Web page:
Unsupported attributions - again[edit]

The section on unsupported attributions leaps straight into, and is pretty much confined to, a discussion on 'weasel words'. Weasel words are not a necessary ingredient of unsupported attributions, nor is the use of weasel words confined to unsupported attributions. Perhaps a longer explanation, with a paragrapgh on weasel words as a type or example?

There is also a need to clarify the definition of weasel words. In particular, the stipulation: "when in fact only a vague or ambiguous claim has been communicated" needs to be clear that the claim referred to is the claim of authority, otherwise it leads to the possibility that: "Some observers state that 14.265% of cats (Felis Catus) are entirely black" is OK, because the (second) claim in the sentence is neither vague nor ambiguous.

Finally, all of the other sections in the article use examples of weasel words/wording.

Wayne 05:26, 4 June 2014 (UTC)

"Battle with"/"suffering from"[edit]

Usually these two words/phrases or some variation thereof are used to describe a person's death from a disease such as cancer or something of the sort. Would these words be considered neutral? Connormah (talk) 13:12, 24 June 2014 (UTC)

Some of this is covered briefly at Wikipedia:Manual_of_Style/Medicine-related articles#Careful language. Try simple language: Alice retired due to complications of congestive heart failure. Bill has bursitis. Chris was diagnosed with lung cancer in 2013. WhatamIdoing (talk) 15:24, 25 June 2014 (UTC)
"Battle with" pretty much always sounds tabloidy, IMO, and should be avoided. "Suffer from" may be acceptable depending on context. We should normally avoid using it with reference to disabilities and we should consider whether it might be misleading (not everyone who gets cancer physically suffers to a great degree because of it, although they might suffer a bit due to the treatment). I don't see anything wrong with saying, for example, "Dick Cheney suffered a heart attack in 2000", because it's not really debatable whether this is an accurate or fair characterisation. On the other hand, I can't think of a case where using a suitable alternative to "suffered" would make the content poorer, so avoid in case of doubt. Formerip (talk) 19:21, 25 June 2014 (UTC)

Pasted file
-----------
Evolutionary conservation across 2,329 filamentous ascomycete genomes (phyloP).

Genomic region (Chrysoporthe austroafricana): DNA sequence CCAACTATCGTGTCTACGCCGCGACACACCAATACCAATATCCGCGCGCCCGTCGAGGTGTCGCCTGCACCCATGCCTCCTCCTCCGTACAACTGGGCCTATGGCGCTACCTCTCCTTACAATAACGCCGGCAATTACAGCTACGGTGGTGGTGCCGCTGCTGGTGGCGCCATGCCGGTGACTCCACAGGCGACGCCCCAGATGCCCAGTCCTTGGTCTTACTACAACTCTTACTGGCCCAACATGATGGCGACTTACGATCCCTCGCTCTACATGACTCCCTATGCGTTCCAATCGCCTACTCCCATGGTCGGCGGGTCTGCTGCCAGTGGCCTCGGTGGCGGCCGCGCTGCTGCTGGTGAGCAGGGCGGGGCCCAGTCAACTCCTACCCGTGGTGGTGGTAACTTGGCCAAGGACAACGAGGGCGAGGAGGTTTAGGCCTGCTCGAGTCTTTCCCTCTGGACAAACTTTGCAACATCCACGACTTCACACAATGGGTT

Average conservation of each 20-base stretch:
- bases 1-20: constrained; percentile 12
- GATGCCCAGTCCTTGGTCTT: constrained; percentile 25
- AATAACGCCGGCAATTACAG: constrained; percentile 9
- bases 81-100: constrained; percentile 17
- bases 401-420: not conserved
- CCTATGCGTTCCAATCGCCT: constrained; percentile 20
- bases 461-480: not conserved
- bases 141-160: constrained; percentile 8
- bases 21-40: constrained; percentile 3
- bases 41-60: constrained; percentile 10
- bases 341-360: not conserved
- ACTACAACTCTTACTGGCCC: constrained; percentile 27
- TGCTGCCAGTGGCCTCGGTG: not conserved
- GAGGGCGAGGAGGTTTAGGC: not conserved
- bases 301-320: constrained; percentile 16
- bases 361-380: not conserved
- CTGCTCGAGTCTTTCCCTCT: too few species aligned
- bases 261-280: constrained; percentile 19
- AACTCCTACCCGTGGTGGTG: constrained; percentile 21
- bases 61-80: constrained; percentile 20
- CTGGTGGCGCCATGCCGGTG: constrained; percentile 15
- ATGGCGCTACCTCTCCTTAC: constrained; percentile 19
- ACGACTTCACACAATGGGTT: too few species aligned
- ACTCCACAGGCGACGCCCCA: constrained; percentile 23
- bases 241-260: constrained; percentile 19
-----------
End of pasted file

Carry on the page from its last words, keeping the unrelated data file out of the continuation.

Agree with both responders. The "suffering from" is an Appeal to pity. Officially we are not (in the example) trying to get our audience to "pity" Cheney. (I use both phrases in everyday language of course! But I'm not a walking encyclopedia! And I AM trying to get my audience to sympathize with the subject of my conversation! :) Student7 (talk) 12:55, 30 June 2014 (UTC)
Yep. "Suffering" is pitiful, and "battling" is noble. "Having" is unassumptive. Dick Cheney had a heart attack. InedibleHulk (talk) 15:16, June 30, 2014 (UTC)

"Characterize", "describe"[edit]

The following discussion is closed. Please do not modify it. Subsequent comments should be made on the appropriate discussion page. No further edits should be made to this discussion.

"Stated" is a universally-agreed-upon neutral verb, but we use it so much that prose can suffer, so neutral synonyms are desirable. When somebody states that "X is like Y", I assume it's also neutral to say they're "describing" X as Y, or "characerizing" X as Y. Does either of these seem problematic? (Context: this was reverted, which surprised me. But the topic area is highly fraught.) Thanks. --Middle 8 (leave me alonetalk to meCOI?) 10:28, 4 July 2014 (UTC)

"Characterize" is not strictly a synonym for "describe". To characterize means to "define the character or identity of, to mark, distinguish; to be typical or characteristic" (OED). Thus it's a bit less direct than describe/call. Alexbrn talk|contribs|COI 10:44, 4 July 2014 (UTC)
A good synonym for "characterize" would be "demarcate", which is exactly what people do when they call something pseudoscience, which is why I thought it was a decent choice. (OED's cousin) defines "describe" as "Give an account in words of (someone or something), including all the relevant characteristics, qualities, or events", and defines "characterize" as "Describe the distinctive nature or features of", so they're pretty close. --Middle 8 (leave me alonetalk to meCOI?) 11:19, 4 July 2014 (UTC)
Demarcation is a different thing again: setting the dividing line between things. Alexbrn talk|contribs|COI 16:57, 4 July 2014 (UTC)
I shouldn't be saying "synonym" when I mean "cousin". "Characterize" isn't the same thing as "describe", but a "word to avoid" in this context? There's a sense of "less direct", but it's also more specific. It seems like a good choice, because it's got some.... characteristics in common with "demarcation". But I guess it seems too close to hedging and therefore not neutral. "Described" is probably better, and I think it's better than "stated".--Middle 8 (leave me alonetalk to meCOI?) 23:51, 4 July 2014 (UTC)
Maybe we should invite Roxy the dog to this discussion via WP:Echo so that Roxy the dog can elaborate on the reasons for reverting? Flyer22 (talk) 02:47, 5 July 2014 (UTC)